You’ll find a variety of tribal symbols dotted around the world of Horizon: Zero Dawn, but one which may seem a little out of place is the Triforce symbol. Yes, the one from Legend of Zelda.
It actually appears more than once – there’s a cliff face you can clamber around which has the three yellow triangles painted on, and in the side quest ‘Death from the Skies’, one of the lures near where you fight the Stormbird is next to a barrel with something very similar to the Triforce painted on it. It also appears in the cutscene shown in the launch trailer, as part of a wall painting of Aloy made by the Banuk.
What can Guerilla be saying with this recurring reference? Is it a loving homage to the Zelda series, which has also brought out an open world installment recently with Breath of the Wild? Or is there a surprise crossover coming in future? Given the unlikelihood of a collaboration between Sony and Nintendo, probably the homage.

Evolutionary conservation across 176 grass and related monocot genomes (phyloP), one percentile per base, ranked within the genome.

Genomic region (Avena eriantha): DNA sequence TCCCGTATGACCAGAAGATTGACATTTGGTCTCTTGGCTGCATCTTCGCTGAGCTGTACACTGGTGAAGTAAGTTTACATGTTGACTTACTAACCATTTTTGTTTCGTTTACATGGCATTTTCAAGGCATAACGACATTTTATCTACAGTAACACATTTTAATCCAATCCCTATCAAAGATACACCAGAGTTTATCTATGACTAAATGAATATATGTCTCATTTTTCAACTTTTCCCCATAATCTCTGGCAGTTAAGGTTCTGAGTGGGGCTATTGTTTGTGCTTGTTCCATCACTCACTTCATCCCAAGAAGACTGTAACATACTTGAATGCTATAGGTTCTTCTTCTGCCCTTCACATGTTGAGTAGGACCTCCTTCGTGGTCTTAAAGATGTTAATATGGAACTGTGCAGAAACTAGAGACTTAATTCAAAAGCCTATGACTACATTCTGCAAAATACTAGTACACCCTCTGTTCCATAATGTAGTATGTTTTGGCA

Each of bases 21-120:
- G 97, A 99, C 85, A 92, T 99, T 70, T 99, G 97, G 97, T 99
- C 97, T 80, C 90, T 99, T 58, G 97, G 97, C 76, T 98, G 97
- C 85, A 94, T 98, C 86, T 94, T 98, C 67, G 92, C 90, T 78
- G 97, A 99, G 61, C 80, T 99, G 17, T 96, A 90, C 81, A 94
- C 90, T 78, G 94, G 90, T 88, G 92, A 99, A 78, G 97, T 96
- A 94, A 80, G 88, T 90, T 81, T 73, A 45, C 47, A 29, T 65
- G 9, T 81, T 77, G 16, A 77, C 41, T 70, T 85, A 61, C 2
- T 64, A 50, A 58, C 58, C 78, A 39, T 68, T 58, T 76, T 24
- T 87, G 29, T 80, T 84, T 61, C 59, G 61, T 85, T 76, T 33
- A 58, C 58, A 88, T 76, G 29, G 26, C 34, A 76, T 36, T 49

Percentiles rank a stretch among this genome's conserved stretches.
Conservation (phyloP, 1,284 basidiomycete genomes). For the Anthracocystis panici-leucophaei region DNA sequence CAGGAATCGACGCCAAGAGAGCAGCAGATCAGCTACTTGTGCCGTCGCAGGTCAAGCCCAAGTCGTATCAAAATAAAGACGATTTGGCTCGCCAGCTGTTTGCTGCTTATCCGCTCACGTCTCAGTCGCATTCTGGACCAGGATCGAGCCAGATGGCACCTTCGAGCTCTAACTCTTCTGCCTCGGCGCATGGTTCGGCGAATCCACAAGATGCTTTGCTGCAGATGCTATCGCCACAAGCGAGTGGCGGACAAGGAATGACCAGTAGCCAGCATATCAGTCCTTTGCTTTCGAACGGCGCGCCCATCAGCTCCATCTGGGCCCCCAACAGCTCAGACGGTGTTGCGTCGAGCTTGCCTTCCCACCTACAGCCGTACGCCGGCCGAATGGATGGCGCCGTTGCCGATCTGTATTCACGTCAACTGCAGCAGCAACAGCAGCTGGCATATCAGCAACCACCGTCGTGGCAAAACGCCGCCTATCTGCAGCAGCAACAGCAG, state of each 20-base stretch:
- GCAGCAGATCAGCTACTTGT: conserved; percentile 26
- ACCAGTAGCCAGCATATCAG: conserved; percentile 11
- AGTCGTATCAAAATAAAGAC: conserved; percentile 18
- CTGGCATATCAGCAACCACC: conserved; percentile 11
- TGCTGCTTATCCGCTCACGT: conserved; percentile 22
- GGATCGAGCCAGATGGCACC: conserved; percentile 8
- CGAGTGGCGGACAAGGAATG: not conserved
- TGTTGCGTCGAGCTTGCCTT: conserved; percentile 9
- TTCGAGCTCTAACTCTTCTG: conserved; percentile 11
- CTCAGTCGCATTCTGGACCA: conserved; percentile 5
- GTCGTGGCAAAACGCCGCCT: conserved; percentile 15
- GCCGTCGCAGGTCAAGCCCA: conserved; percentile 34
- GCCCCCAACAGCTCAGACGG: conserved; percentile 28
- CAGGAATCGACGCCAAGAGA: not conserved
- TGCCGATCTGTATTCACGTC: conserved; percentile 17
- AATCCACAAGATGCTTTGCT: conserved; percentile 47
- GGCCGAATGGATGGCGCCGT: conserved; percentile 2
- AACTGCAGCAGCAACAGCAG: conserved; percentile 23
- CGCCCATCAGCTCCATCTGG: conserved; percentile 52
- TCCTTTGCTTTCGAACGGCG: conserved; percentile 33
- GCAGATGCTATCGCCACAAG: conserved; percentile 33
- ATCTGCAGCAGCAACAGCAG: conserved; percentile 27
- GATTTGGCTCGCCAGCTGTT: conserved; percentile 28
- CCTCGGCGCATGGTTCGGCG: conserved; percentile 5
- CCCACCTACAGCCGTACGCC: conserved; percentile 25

A weird little Easter Egg in a very hard to reach corner of the map, this one... decide for yourself whether it’s worth the effort. You’ll need to climb atop the Tallneck in the south western corner of the world, then jump from that onto the cliff face. Then you have to climb up the cliff, until finally you reach a campsite.
And in this campsite are the skeletons of two long-dead people, holding hands. No one has really worked out what the meaning of this is, or indeed if there is any, though some have speculated that it may be a reference to Silent Hill, with a creepy shift in music backing up that theory.
It’s also possible, of course, that it's just a neat little detail in the world. These two people must have tried to get as far away as possible from the chaos as the apocalypse erupted around them, so they could spend their final days together in as peaceful a manner as possible. It's sweet, but it didn’t save them.
We’ve found references to Zelda, Death Stranding, and Killzone... if Horizon is set in some insane shared video game universe, it’s about to get even weirder.